I write a quarterly column for Preach magazine, in which I explore a significant word or phrase in the Bible and the ideas that it expresses. I have written for them on:
- the phrase ‘Word of God’
- the theme of ‘Mission’
- the meaning of ‘Apocalypse‘
- the ministry of ‘Healing’,
- the question of ‘Welcome’,
- the biblical understanding of ‘Justice’,
- what the Bible means by the term ‘church’
- what the Bible says about grief and grieving.
Louisa Lockwood, who is editor the magazine, invited me for a conversation about the column I write, and what I think is important in relation to our reading of the Bible. The video is only 13 minutes long, linked below, and these are the key things that we cover.
0.40 Introduction: the name of my blog, and how it relates to the idea that Christian faith does all add up and make sense
3.31 Why I find writing the Word of God column interesting. Scripture is a bit like the mathematical figure of a fractal, in which the whole picture can be found in each detail.
4.35 Part of our problem is that we find it very difficult to slow down and read carefully. We live in a world saturated with words, so we are focussed on skimming and reading quickly. The ancient world was very different, and much more used to reading slowly and carefully.
6.00 We have lost confidence that words actually mean things, rather than being vehicles for us as readers to impose our own meaning on them. This is critical to our belief that God can actually speak to us.
7.08 Another danger is to detach words from their wider context—we need to read the wider narrative and see how particular details, parts and ideas fit with a wider picture.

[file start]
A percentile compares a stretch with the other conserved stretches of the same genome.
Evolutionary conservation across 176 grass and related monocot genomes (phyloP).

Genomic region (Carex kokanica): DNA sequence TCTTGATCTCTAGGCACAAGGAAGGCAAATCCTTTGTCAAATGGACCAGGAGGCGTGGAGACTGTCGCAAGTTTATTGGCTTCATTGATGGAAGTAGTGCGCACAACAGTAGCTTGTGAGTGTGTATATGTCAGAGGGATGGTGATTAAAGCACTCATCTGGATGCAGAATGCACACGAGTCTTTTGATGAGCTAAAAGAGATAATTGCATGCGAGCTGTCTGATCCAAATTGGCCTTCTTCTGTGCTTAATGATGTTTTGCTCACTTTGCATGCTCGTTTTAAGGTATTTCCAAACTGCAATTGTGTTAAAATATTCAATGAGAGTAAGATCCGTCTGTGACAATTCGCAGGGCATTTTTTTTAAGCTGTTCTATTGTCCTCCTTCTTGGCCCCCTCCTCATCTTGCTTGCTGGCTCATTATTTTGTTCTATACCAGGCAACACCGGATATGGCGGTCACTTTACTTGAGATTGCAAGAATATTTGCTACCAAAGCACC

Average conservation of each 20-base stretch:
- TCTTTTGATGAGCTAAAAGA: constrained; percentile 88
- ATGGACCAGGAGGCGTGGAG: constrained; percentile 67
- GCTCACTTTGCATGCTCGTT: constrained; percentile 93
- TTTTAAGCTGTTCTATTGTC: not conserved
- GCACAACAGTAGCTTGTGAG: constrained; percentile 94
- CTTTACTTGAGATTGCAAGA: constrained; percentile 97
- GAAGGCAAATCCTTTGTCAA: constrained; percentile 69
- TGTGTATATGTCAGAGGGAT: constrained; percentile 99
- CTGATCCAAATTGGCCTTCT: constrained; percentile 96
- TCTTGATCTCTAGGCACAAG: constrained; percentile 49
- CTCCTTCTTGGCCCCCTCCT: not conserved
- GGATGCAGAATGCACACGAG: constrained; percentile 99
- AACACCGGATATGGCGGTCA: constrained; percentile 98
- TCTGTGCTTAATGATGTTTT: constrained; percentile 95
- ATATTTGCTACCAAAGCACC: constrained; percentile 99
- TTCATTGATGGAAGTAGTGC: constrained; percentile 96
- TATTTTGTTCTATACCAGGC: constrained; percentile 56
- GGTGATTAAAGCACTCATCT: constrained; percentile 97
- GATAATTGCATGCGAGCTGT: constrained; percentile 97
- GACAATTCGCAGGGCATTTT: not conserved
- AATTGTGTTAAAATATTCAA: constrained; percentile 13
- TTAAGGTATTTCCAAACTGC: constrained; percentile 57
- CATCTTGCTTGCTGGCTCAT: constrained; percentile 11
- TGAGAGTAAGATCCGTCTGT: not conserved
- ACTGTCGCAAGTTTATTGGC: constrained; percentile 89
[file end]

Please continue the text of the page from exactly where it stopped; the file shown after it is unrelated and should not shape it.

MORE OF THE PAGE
8.06 Theological interpretation of scripture is what is needed—look at what Scripture actually says, but then understanding God’s theological intention to form his people so they can faithfully worship him and live out his life in the world by the power of the Spirit.
9.44 The Spirit continues to speak to us—but this meaning is tethered to the words of Scripture. Reading the Bible is like going on a cross-cultural journey to hear what God said to his people in the past and through that to hear what God is saying to us today.
10.40 Scripture is not merely an object to be dissected, but is an act of communication to heard and understood. We therefore need the same kind of personal skills and empathy to read Scripture as we need to understand another person.
11.50 Scripture is not so much a gift to each of us as individuals, but to us as a community. Rev 1.3 models this for us: there is one who reads aloud; and there are many who hear. There is a specialist skill involved (in reading) but Scripture needs to be received and understood by the whole community.
If you would like to explore more about how to read the Bible well, you might be interested in my Grove booklet How to Interpret the Bible: Four essential questions.